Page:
Cook, more comfortable in high school athletics and now at Notre Dame of Crowley, recently attained his 300th prep coaching victory. (He also has three state titles, one at Crowley and two at Notre Dame.) Williams was among those happy for Cook.

 

If anybody deserves it (300 wins), coach Cook does,” Williams said. “He always helps his players (to) be the best they can be. He’s one of the best in high school coaching. He brings out the best in his players, both on the field and in the classroom.

 

We’re still close. In fact, we go to the same church.”

 

If nothing else, Williams kept the faith and learned patience playing for the Cajuns.

 

Coming out of high school, you’re not used to sharing the load,” he said. “(At USL) I was always in and out of the game. I never got a feel for the game. You have different offenses, different coordinators. But you have to adapt to change, make the best of the situation.

 

It is what it is.”

 

That perspective began in childhood, when Williams’ mother raised six boys on her own.

 

She is my role model, my inspiration,” said Williams, the oldest of the six. “To endure the things she did to see that we had the things we needed … she is my everything.

 

I was the only one who went into athletics, believe it or not. I gave them something to talk about. When I was younger, I played a game called Hotball, where everybody gang-tackles the one with the ball. I was younger – 12-13, playing against 15-16-17 year olds – but I was quicker. Had to be.”

 

There might be another Williams capable of big things. Son Jalen recently played for Rayne and is at SLCC in industrial technology awaiting a chance to walk on with a college program and resume his father’s footsteps.

 

He is my ball player,” Williams said. “He’s got quickness and peripheral vision, reminds me of myself. He’ll make a play, and I’ll say, ‘I did that.’ ”

 

The similarities extend to their participation in prep track.

 

My senior year, I pulled my right hamstring in the 200 at the Gent Relays.”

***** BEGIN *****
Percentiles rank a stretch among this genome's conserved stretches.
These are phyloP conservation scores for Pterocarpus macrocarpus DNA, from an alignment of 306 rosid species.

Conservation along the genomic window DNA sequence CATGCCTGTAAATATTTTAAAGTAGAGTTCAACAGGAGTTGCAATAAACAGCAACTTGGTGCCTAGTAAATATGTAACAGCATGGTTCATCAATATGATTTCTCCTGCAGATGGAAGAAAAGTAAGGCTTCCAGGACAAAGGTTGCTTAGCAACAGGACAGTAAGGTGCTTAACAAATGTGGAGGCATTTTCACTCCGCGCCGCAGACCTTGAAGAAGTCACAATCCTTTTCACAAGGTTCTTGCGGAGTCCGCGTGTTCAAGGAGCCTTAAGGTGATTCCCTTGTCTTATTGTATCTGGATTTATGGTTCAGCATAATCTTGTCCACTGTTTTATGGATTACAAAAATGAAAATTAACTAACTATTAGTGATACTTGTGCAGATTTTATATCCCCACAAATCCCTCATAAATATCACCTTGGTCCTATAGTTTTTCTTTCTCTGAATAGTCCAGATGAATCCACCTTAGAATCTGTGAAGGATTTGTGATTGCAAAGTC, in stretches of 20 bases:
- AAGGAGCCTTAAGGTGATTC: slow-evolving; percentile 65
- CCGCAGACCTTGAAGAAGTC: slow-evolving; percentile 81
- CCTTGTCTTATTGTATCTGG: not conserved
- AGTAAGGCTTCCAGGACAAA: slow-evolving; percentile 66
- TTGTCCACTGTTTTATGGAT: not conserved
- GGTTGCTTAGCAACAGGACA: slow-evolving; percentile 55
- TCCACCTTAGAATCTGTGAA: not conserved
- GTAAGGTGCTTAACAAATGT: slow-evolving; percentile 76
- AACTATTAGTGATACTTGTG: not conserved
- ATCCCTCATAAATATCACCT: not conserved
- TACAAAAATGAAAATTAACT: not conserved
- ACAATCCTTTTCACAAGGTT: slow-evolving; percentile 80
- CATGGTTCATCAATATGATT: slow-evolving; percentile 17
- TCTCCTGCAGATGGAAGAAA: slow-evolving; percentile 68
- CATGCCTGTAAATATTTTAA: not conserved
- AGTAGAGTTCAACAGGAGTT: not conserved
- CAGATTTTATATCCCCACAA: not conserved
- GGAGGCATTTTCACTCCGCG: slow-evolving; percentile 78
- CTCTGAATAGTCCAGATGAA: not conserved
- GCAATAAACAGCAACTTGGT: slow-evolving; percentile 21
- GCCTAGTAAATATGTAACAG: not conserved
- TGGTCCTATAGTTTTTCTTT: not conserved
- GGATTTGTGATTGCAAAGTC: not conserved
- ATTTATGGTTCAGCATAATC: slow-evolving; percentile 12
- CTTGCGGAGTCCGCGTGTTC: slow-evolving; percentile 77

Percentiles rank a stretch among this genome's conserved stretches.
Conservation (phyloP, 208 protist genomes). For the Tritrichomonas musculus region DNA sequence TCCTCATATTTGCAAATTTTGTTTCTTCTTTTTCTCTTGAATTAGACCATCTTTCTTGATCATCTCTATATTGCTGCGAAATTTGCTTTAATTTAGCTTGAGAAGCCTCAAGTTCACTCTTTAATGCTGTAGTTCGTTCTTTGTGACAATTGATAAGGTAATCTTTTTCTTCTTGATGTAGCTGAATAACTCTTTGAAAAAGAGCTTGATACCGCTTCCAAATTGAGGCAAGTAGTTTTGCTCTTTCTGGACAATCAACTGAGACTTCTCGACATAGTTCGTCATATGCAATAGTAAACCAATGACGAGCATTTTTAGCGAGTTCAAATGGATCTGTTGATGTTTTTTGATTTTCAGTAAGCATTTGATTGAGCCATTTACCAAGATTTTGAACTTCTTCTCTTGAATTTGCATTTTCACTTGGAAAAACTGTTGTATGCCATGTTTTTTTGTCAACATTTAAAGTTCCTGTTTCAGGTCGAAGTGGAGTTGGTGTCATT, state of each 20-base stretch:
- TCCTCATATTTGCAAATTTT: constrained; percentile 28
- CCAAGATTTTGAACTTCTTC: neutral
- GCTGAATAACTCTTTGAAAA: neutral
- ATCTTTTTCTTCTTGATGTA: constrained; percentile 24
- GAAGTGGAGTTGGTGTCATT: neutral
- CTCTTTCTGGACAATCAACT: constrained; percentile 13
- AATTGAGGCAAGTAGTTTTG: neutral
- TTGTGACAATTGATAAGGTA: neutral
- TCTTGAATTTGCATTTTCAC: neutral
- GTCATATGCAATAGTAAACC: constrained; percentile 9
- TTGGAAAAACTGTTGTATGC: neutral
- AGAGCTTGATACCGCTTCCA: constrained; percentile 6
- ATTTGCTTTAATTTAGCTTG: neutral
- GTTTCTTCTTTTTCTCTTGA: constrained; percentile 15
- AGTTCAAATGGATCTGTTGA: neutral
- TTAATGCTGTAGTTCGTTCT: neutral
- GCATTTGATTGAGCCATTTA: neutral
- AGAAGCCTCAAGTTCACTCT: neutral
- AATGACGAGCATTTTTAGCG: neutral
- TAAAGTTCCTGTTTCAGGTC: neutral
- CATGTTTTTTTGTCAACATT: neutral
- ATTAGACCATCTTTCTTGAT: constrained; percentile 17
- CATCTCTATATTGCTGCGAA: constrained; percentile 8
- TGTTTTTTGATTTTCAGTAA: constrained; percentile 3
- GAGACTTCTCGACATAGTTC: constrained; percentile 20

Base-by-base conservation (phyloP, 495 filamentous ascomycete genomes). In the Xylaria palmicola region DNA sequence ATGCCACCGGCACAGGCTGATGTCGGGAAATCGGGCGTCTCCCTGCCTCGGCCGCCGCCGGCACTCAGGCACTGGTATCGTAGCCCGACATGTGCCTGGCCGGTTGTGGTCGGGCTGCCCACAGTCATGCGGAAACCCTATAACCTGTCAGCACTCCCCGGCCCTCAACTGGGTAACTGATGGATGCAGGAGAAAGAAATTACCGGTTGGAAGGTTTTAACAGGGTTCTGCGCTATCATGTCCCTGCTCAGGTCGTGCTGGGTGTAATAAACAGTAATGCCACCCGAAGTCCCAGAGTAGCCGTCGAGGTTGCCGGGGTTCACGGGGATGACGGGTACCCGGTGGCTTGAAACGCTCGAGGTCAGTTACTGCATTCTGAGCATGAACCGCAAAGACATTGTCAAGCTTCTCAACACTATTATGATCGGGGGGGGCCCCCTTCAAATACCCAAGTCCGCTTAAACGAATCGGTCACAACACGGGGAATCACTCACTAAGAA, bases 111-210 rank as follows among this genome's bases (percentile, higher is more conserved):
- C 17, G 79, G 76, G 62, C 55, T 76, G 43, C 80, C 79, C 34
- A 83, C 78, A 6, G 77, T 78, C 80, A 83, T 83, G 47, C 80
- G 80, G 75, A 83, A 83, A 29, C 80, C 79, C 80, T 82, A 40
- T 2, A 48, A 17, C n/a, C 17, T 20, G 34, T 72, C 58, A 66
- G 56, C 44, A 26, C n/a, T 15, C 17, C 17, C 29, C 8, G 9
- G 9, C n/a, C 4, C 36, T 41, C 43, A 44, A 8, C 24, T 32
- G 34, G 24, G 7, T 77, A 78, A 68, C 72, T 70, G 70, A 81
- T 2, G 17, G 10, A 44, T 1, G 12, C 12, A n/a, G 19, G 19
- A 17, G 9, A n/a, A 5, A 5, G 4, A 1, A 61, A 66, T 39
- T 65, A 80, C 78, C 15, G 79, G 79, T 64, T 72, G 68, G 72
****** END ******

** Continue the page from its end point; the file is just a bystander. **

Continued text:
Williams said. “I missed the state meet in the 200, although I went in the long jump. Jalen’s senior year, he pulled his right hamstring in the 200 at the Bear Paw Relays in Church Point and missed State. Same race, same leg for both of us.”

 

Despite those injuries, Williams added, “Track is where you get the speed you need. He went from a 4.6 to a 4.4 40 after one year of track.”

 

Williams is eager to help Jalen pursue his dream, especially since his worked out so well at UL.

 

I had not been to a game since I left,” he said. “Then this year I went to the Southern game, and I saw almost 50 percent of the guys I played with. It was amazing to see all of them at the game. I recognized them by their faces. We’re not getting any taller, just wider.

 

It made me feel like playing again. It brought back a whole bunch of memories.”

 

None sweeter than that 222-yard night nearly 30 years ago.

 

 

 

Dwayne Williams at USL

 

Rushing Att Yards TD

 

1983 19 60 0

 

1984 121 460 4

 

1985 112 524 3

 

1986 58 373 7

 

Totals 310 1417 14

 

 

Receiving Rec Yards TD

 

1983 8 93 1

 

1984 23 170 1

 

1985 7 37 0

 

1986 22 197 0

 

Totals 60 497 2

Click here for a photo of the 1985 running backs, which includes Dwayne Williams.

 

The 1985 football team is featured in the photo below, including Dwayne #4.

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Click here for the chronological listings of the Spotlight on Former Athletes.